How is Cardiac Catheterization Performed?
OHVI cardiologists perform cardiac catheterization procedures both in the hospital and in our outpatient cardiac catheterization laboratory, the Center for Cardiovascular Excellence (CCE). Cardiac catheterization procedures may be performed either through the more traditional femoral artery (groin) approach or through the radial artery (wrist).
Using either approach, a long thin tube (“catheter”) is carefully guided under x-ray through the aorta to the coronary arteries. Injection of dye (“contrast”) through the catheter provides a highly accurate and precise x-ray picture of the coronary arteries revealing areas of narrowing or blockage.
In comparison to non-invasive tests such as stress tests or CT scans, cardiac catheterization is the most accurate method for evaluation of coronary artery disease and is considered the “gold standard”.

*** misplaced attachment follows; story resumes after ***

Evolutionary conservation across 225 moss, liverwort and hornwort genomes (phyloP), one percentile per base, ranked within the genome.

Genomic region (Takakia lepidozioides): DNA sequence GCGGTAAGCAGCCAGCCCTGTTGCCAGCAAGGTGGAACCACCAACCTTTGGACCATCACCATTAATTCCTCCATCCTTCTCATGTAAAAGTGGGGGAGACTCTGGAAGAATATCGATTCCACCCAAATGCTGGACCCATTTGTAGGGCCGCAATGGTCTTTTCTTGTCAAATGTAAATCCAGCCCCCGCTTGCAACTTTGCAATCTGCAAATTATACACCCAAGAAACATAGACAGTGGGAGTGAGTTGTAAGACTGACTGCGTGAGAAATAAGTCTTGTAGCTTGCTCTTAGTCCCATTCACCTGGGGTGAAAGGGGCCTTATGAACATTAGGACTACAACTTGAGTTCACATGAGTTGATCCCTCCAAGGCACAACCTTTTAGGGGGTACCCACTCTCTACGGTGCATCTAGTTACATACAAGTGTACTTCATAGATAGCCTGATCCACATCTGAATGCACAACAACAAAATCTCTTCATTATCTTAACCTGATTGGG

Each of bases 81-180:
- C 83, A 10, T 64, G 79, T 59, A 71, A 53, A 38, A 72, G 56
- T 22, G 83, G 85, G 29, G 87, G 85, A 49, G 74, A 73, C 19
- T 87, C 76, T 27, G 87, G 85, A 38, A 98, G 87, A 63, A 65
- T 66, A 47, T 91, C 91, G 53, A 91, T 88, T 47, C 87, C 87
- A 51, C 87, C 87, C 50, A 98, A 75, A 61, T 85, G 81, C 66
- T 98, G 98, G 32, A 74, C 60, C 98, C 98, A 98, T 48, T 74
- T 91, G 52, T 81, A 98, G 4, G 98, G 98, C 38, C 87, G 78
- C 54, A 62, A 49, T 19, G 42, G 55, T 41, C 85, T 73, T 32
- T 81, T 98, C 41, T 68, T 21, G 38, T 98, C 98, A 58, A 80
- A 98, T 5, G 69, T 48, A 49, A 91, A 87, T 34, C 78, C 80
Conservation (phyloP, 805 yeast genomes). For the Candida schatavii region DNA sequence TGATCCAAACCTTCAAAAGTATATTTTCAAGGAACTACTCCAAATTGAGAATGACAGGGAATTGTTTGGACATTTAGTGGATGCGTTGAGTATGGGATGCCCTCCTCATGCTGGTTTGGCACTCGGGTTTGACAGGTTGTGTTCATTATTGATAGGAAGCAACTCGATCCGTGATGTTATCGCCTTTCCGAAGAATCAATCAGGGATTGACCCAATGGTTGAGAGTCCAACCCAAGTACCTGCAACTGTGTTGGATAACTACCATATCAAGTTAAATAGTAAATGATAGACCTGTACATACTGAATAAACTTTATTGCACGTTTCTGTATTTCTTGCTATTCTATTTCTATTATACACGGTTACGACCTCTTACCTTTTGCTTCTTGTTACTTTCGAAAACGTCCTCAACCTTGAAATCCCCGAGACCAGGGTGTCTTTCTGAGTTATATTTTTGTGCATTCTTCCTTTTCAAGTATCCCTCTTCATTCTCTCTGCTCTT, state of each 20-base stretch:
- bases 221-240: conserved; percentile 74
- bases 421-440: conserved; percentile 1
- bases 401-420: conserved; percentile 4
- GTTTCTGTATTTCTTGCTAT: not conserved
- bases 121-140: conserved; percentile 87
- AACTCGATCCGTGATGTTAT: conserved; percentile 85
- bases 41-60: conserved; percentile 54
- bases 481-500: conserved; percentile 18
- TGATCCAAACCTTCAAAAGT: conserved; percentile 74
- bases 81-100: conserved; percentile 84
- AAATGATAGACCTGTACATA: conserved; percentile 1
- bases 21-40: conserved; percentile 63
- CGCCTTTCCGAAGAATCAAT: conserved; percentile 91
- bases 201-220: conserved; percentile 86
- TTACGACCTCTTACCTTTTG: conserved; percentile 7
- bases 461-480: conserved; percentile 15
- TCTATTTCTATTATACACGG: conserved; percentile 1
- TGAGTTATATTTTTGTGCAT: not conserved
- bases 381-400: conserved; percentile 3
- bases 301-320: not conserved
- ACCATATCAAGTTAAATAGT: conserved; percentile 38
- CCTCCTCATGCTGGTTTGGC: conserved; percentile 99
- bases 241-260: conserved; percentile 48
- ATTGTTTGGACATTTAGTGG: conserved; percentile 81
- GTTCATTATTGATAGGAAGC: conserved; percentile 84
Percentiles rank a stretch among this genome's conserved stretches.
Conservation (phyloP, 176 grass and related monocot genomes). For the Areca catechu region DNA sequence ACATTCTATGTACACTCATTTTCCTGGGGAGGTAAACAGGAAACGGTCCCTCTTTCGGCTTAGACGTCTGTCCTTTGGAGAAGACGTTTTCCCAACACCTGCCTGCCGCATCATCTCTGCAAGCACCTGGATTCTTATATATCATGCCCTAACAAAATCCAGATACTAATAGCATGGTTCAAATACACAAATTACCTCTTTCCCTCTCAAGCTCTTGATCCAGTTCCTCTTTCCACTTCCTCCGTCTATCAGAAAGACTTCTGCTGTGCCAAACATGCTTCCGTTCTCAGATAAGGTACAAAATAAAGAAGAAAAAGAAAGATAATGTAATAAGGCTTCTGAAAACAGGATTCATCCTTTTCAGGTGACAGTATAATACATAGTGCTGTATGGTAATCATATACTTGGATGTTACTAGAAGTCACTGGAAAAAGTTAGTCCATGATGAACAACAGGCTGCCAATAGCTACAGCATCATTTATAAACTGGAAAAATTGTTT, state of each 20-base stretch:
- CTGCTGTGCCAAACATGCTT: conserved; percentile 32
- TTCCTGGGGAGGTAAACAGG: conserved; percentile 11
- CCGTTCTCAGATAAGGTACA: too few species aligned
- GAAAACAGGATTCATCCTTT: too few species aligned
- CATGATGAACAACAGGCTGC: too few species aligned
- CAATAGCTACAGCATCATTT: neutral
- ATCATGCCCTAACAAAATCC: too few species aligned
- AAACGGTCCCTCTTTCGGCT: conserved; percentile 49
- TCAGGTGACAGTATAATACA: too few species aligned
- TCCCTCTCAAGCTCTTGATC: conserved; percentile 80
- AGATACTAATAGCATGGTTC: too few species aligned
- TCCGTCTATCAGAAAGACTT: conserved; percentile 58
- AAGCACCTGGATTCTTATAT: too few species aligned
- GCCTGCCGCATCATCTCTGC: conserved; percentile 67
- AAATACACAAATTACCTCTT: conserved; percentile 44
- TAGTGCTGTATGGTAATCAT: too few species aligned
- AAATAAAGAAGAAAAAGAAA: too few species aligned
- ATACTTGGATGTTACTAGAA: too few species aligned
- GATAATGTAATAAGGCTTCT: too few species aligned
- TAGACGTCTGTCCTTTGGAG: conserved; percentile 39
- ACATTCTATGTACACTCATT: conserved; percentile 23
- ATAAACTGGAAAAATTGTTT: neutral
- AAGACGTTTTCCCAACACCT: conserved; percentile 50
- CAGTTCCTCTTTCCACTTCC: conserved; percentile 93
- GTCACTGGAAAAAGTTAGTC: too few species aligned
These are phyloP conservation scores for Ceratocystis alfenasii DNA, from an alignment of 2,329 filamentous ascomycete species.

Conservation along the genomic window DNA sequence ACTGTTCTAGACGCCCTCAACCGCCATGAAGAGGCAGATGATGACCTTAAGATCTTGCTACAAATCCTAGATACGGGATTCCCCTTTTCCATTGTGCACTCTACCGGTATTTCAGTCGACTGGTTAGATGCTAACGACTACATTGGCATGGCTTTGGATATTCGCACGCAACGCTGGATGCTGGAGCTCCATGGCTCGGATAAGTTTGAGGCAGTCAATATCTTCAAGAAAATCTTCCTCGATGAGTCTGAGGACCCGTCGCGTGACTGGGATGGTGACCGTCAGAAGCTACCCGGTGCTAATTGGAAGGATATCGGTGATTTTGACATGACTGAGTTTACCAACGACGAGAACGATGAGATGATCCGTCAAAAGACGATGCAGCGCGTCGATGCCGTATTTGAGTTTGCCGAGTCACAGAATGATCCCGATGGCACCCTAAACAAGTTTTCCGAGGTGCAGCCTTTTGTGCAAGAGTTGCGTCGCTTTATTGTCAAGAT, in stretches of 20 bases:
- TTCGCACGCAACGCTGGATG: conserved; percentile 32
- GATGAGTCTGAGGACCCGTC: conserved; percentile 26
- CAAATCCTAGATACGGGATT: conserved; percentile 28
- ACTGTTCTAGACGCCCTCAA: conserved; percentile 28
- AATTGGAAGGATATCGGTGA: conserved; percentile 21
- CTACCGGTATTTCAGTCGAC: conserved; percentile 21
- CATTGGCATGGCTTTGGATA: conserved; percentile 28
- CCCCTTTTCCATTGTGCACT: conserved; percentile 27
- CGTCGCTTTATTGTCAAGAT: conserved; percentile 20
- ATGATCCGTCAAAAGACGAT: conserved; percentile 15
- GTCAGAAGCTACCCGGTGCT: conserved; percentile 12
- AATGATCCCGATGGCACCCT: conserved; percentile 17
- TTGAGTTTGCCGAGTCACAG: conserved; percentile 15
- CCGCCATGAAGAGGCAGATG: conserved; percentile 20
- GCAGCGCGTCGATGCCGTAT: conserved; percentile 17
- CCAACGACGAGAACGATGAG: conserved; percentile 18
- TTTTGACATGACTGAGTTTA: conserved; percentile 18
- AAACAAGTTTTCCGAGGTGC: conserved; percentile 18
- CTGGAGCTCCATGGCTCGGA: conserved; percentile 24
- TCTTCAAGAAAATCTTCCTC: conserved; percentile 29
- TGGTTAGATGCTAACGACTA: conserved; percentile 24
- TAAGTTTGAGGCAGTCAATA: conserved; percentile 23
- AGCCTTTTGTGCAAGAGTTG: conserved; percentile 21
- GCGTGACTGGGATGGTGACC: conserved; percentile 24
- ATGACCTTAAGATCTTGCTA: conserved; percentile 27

When indicated, blockages in the coronary arteries often can be opened using balloon angioplasty or coronary stents providing patients with relief from symptoms of angina and in some cases preventing a patient from experiencing a heart attack.
Additional measurements and angiograms can be obtained to evaluate cardiac pumping function, valvular abnormalities and complete hemodynamics including measurements of cardiac output and pressures within the heart and lungs.
Are there Risks to Cardiac Catheterization?
The risks of a complication from cardiac catheterization are quite low, generally less than 1%. Most cardiac catheterization procedures can be performed as an outpatient procedure either at CCE or in the hospital.
- National Institutes of Health
- Centers for Disease Control and Prevention
- Eunice Kennedy Shriver National Institute of Child Health and Human Development
- U.S. Department of Health & Human Services
- U.S. National Library of Medicine